The Magazine


Jun 2, 1997, Vol. 2, No. 37 • By GERTRUDE HIMMELFARB
Widget tooltip
Single Page Print Larger Text Smaller Text Alerts

The form has been given various names -- "personal criticism," " autobiographical criticism," "confessional criticism," the "personal voice," the "personal turn" (echoing the "linguistic turn" of postmodernism). A symposium on "The Place of the Personal in Scholarship," in a recent issue of the Publications of the Modern Language Association, opens with an essay by Michael Berube who tells us that he has done a word count of the first- person-singular pronoun in his writings in the previous six years. "I" appeared 7,300 times, not including, he wryly observes, the six times in the first sentence of his present essay. One enthusiast has compiled a bibliography of book-length works (not mere essays) on this theme; it runs to seven single-spaced pages. Although the personal turn is most conspicuous in literary criticism, it is by no means confined to it. History, philosophy, classics, art, anthropology, sociology, jurisprudence, even the sciences, have all been affected by it. (Among French historians, it goes by the name "ego-histoire.")

Within the past year, Routledge (the trendiest of commercial publishers) has issued a volume of essays originating in sessions at the American Philological Association and the British Classical Association. The contributors to Compromising Traditions: The Personal Voice in Classical Scholarship describe the intimate relationship between their analyses of particular classical texts and their personal lives: alcoholic parents, depression and mental breakdown, feelings of inadequacy induced by a malecentered profession, a woman's memory of her sexual arousal as a teenager, a man's consciousness and practice of his homosexuality. Another Routledge volume, Confessions of the Critics, includes some dissenting voices, but is dominated by the celebratory tone of the editor, H. Aram Veeser, who describes confessional criticism as a "performative" event akin to performance art, and thus a form of "erotica." He explains: "Theatrical, sexy, flashing their bodies between the folds of theory, they could hardly stand further from the neutered "third sex of Ph.D.s.'"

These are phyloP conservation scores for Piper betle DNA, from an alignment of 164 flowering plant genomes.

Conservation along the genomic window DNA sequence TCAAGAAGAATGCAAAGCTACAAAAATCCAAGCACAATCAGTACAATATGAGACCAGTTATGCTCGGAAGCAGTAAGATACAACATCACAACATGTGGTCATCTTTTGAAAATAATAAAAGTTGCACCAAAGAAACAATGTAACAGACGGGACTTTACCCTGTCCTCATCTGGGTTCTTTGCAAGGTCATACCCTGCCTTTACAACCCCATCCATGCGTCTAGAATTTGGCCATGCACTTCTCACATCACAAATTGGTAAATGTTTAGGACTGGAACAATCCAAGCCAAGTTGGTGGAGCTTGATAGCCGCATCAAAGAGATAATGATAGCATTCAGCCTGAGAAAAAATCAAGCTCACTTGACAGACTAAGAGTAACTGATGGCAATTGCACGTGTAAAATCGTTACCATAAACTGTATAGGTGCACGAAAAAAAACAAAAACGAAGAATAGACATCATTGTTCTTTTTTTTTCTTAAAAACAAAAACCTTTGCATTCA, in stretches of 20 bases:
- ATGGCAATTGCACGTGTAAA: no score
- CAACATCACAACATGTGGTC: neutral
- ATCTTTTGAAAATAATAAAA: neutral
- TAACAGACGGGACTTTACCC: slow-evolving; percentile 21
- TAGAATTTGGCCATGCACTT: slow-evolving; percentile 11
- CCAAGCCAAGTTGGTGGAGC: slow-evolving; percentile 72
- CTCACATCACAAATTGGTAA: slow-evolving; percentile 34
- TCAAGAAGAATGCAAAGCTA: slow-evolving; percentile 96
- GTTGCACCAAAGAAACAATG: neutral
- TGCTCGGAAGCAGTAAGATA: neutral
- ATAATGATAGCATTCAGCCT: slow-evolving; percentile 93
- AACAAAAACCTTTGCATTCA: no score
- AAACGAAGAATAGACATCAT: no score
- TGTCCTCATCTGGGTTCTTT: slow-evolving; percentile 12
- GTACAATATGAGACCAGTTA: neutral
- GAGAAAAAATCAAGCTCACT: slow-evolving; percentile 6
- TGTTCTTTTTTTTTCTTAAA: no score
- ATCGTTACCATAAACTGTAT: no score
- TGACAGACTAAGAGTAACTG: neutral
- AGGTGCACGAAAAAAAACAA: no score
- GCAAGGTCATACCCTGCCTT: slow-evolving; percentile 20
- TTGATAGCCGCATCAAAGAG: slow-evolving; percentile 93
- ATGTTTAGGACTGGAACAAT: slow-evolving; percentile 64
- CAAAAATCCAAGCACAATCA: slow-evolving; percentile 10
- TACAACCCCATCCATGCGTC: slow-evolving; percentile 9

That "third sex of Ph.D.s" -- referring to the "white mainstream feminism" that consciously sought to depersonalize feminism -- comes from one of the founding texts of this movement, Nancy K. Miller's Getting Personal: Feminist Occasions and Other Autobiographical Acts (published, again by Routledge, in 1991). The final essay of that book, "My Father's Penis," almost literally carries out Veeser's promise of "flashing their bodies between the folds of theory." Recalling childhood memories of her father walking about the house in his pajamas with a telltale gap in the fly, Miller, 40 years later and sharing an apartment with her ailing father, finally has the opportunity to touch his penis as she helps him urinate and then, while he lies naked and asleep on a hospital bed, to examine it more closely.

Miller does not deny the voyeuristic element in her behavior, but she gives it a large theoretical significance by comparing the penis with the "phallic" mode of traditional literary criticism. She wrote the essay, she explains, " in the aftermath of an intensely charged academic performance in which the status of "experience' in feminist theory had been challenged with a certain phallic -- what would a better word be? -- insistence. . . . Born of the troubled intimacies of the autobiographical penis and the theoretical phallus, [the essay] had unexpectedly come full circle back to feminist revision."

If the other critics take Miller as their model, Miller herself pays tribute to another influential feminist critic, Jane Gallop, whose essay " Phallus/Penis: Same Difference" was reprinted in Thinking Through the Body (published in 1988). This volume was also made memorable by another essay dedicated "Aux hommes de trente-six ans," a tribute to the series of 36- year-old "unavailable" men with whom she had had affairs. The book jacket features a photograph taken by her husband of Gallop giving birth to their child.